Wang Zhijun is a designer and artist from Beijing whose main medium is sneakers. A self-professed sneakerhead, Zhijun remembers his biggest dream as a kid was to create his own pair of beautiful sneakers. Since then, he started designing and modifying his favorite styles in his spare time. He has created custom editions of Nike Air Force 1’s, New Balances, Pumas, Asics, among many others, and works from time to time with brands to create unique sneaker designs.
生活在北京的王志钧，是一位以运动鞋为主要创作媒介的设计师、艺术家。自诩运动鞋狂热者的他，仍记得小时候最大的梦想就是能拥有一双自己设计的漂亮运动鞋。自那以后，志钧开始利用闲暇时间不停设计完善自己最喜欢的鞋款。他已经完成了Nike Air Force 1、New Balance、Puma、Asics等的定制鞋，也时常和品牌合作设计特别款。
His creations often look and feel as if they’ve just come straight out of the factory, even though they are 100% handmade by Zhijun. Working out of his apartment, he deconstructs, sews, paints, and assembles every piece by hand. The level of detail reveals the painstaking process of Wang’s craft that has been refined over the years, which involved learning how to sew and gaining a sense of intuition about materials and design.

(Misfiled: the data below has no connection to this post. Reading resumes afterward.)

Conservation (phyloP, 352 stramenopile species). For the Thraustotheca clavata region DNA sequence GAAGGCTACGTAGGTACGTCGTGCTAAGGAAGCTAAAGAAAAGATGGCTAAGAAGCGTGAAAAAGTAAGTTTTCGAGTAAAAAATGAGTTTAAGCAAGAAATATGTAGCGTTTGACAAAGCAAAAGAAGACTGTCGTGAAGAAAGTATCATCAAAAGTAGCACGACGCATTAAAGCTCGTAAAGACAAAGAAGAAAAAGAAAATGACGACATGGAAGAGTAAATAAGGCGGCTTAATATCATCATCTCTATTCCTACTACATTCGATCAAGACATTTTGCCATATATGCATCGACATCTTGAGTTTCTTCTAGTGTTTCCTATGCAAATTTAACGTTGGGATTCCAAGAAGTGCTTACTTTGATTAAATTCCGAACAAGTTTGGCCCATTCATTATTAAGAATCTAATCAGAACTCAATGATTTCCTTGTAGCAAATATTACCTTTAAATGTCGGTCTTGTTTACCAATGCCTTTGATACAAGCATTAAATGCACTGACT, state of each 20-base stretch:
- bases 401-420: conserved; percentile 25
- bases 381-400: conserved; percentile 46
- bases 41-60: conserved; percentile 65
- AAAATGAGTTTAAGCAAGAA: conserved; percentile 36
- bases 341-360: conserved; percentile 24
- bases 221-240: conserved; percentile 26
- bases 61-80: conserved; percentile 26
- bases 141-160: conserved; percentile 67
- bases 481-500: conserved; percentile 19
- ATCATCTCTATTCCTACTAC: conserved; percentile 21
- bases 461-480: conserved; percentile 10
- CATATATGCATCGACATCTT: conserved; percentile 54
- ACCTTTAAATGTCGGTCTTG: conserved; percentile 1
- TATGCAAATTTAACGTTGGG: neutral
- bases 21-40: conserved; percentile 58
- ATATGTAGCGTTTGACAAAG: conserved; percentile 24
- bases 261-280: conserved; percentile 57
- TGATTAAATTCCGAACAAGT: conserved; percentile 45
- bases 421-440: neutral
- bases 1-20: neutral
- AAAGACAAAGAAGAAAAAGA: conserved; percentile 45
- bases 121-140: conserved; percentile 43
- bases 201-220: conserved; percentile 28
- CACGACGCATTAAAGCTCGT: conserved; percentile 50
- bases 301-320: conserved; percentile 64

Growing up in Beijing as a child of the 80s, Zhijun is nostalgic for the memories of his youth in the capital city. With the rapid pace of city life today, he feels that “a lot of young Chinese people no longer have a sense of identity or have any idea of how generations before them used to live.” With this in mind, he often integrates Chinese elements and references to Beijing in his work. “I don’t want just to copy something that is Western, I want to express my own culture and where I’m from.” Using traditional sewing techniques and materials, his designs mix themes of pop culture and consumerism with Chinese cultural elements and motifs.
In 2014, Zhijun stopped running, as pollution in the city got worse and worse. In thinking about how to express his frustration and reflect on these issues, however, he started disassembling sneakers and making face masks from them. The face masks have military-grade filters and are crafted from new, unworn sneakers.
Zhijun says, “A lot of people think, why would you waste a pair of expensive, highly sought-after sneakers and turn them into a mask? But I wanted to change the way that they are perceived, and give them more life and meaning rather than just as objects to buy and put on a shelf at home. I’m also someone who likes to go out and buy new things, but I still want to try to highlight these problems so that more young people think about them.”
Contributor, Videographer & Photographer: Jia Li